Insects help control pests

WHEN BUGS BECOME FRIENDS OF THE FARMER

August 01, 1993|By Adriane B. Miller | Adriane B. Miller,Contributing Writer

Ellen Stromdahl is in her element, her head and shoulders among the branches of an apple tree, her magnifying glass poised, looking for bugs.

A black speck the size of a pinhead has caught her attention in Andy Lohr's Churchville apple orchard. When the speck runs around the back of the apple, she knows she's got good news for Mr. Lohr.

"Oh look! Its a stethorus!" she yelled. Before the tiny beetle gets away, she holds it up for him to squint at. They look pleased.

The beetle is a natural predator to another bug, the red mite, one Mr. Lohr does not want in his orchard. Mites could devastate his apple trees.

The presence of the stethorus beetle and the absence of visible mites means that Mr. Lohr can let the orchard go at least another week without using a chemical insecticide.

Ms. Stromdahl, a Jarrettsville resident and graduate student in entomology at the University of Delaware, is a bug scout. She helps Mr. Lohr and other fruit and vegetable farmers in Harford and Cecil counties monitor populations of good and bad bugs in their fields.

By counting how many predators and pests are in sample crops, and by observing how the fields are faring overall, she can help farmers avoid using chemical pesticide sprays unless they must.

Farmers who use scouts are taking part in a program the agriculture industry calls Integrated Pest Management (IPM).

Instead of spraying chemical crop controls as frequently as they've done in the past -- usually once a week -- farmers now spray only when the cost of pest damage exceeds the cost of spraying.

Lee McDaniel, president of the Harford County Farm Bureau, said every fruit and vegetable farmer in the county practices IPM.

They either hire scouts, who charge $12 for vegetables and $25 for fruit per acre annually, or they monitor their crops themselves.

Mr. Lohr still has to spray a chemical fungicide every seven to eight days to control airborne diseases.

"Sometimes we have to put in an insecticide, too," he said. "But we're not spraying on a shotgun basis anymore. We've been as successful with the [stethorus beetles] as we have with pesticides. I won't say I won't use an insecticide again. But we've found the tree can take a lot" before spraying is necessary.

He is as concerned with the financial stability of his farm as he is with the environmental impact of chemical sprays. As little as he uses, he has spent $11,000 this year on chemicals on his 40 acres of fruit and corn. That's about $275 per acre in seven months.

Still, some Harford farmers greet with skepticism the idea of using friendly predators to control pests on their crops.

Wayne Jones, of Jones Produce Farm Market in Edgewood, remembers the failure of a biological pest control tried several years ago.

"They brought starlings over here from England to eat the Japanese beetles," Mr. Jones said. "Now we're

having a problem with the starlings."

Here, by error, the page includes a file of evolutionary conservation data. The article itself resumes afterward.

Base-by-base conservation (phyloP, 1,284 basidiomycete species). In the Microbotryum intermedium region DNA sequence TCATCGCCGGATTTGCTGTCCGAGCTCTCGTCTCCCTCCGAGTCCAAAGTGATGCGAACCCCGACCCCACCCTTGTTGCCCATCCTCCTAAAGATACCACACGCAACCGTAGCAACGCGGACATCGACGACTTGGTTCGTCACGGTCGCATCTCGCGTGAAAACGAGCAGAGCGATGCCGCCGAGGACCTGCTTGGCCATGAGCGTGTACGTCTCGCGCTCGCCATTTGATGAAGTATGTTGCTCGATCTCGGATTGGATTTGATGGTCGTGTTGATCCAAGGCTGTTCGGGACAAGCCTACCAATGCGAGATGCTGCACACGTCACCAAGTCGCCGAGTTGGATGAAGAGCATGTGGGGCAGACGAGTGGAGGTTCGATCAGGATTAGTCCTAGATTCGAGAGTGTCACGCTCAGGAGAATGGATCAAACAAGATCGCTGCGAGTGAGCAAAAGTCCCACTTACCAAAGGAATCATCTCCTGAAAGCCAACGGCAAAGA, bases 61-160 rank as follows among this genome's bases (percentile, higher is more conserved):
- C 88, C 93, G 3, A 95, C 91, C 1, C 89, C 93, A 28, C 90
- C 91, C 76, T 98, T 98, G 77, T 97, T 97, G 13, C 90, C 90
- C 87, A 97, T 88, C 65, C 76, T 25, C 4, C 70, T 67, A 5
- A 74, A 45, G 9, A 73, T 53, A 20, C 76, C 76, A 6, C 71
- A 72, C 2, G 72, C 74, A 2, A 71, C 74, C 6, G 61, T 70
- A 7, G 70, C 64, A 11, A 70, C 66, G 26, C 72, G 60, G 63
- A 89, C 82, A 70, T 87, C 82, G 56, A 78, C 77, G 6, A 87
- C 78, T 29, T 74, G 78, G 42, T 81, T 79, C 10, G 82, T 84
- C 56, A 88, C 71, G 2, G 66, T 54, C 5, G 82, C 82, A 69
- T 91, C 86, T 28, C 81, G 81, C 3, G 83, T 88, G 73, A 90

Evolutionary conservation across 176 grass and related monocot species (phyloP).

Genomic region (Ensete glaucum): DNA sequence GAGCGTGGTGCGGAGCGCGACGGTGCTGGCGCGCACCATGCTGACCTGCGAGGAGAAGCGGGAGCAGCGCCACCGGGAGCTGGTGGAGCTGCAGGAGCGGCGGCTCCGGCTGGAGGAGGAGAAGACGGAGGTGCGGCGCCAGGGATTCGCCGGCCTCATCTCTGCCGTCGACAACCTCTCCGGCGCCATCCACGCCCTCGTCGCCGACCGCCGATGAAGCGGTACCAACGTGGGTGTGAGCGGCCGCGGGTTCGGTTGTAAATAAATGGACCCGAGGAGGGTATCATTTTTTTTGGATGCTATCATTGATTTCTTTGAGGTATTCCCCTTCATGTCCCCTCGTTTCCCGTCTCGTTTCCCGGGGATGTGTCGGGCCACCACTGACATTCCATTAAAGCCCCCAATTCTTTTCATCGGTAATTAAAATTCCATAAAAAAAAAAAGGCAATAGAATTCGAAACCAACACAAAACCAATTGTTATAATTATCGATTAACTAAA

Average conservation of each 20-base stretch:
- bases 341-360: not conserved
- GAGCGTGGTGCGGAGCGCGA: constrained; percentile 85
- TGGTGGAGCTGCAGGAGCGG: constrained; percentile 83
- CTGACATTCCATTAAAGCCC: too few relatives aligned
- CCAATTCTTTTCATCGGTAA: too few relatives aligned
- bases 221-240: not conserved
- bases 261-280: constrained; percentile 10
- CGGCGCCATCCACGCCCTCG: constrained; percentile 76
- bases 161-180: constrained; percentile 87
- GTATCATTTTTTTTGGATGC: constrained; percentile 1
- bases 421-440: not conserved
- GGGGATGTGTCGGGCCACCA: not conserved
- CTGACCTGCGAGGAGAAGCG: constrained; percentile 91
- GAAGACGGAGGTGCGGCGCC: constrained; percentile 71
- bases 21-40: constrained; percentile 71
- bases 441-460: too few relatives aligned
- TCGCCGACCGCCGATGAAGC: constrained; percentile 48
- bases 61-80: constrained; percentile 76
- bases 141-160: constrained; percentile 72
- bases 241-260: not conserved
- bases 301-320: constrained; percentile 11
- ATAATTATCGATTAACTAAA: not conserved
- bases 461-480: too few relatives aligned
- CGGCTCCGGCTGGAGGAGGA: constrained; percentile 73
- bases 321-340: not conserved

Instead of eating the beetles, which the birds fed on in Europe, the starlings were happier to eat farmers' budding ears of sweet corn. They left the beetles alone.

"Mistakes like this are made with all good intentions, even when you're being extremely careful," Ms. Stromdahl says. "It makes people skeptical."

Mr. Lohr is sympathetic to other farmers who don't want to gamble on predators to keep their crops healthy. "You have a lot of money tied up in your crop" in seed and in labor costs, he says. "You can look at that and say, 'I can't take a risk.' "

And he won't attempt to grow and sell "organic" produce.

"I can't believe anyone can grow a peach and get it off the tree" before it has been destroyed by fungus or insects, he says. "We had a hailstorm last year that lasted about 10 minutes. I sat in the kitchen and waited until it was over, then I went out with a fungicide and sprayed. Otherwise, I would have had a total loss."

Mr. Lohr is convinced if he had not used a fungicide, fungus would have destroyed nearly the entire

crop. What remained, he couldn't have sold.

"People want perfect fruit," he said with a shrug.

He said most consumers who want organically grown produce won't accept a peach with brown rot or an apple with red mite damage. Organic produce, with all its blemishes, is tough to sell, he said.

Blemishes on the trees that produce the fruit don't trouble Mr. Lohr, however. His apple trees have been affected by "leaf miners" -- tiny caterpillars that chew holes in the underside of leaves. Unchecked, they would weaken the tree and threaten the crop. But they don't do much damage when controlled periodically with small amounts of insecticide.

Now Ms. Stromdahl is examining several apple leaves and finds mostly dead leaf miners, plus a live one. Mr. Lohr sprayed for the leaf miner last week. Ms. Stromdahl decides the spraying was a success and he shouldn't have to spray again soon.

"I feel we timed that just right," she said.

Scout trainee Jaime Vandarwarka, a Jarrettsville High School senior, has also spent the morning counting bugs in traps and checking weeds on Mr. Lohr's farm.

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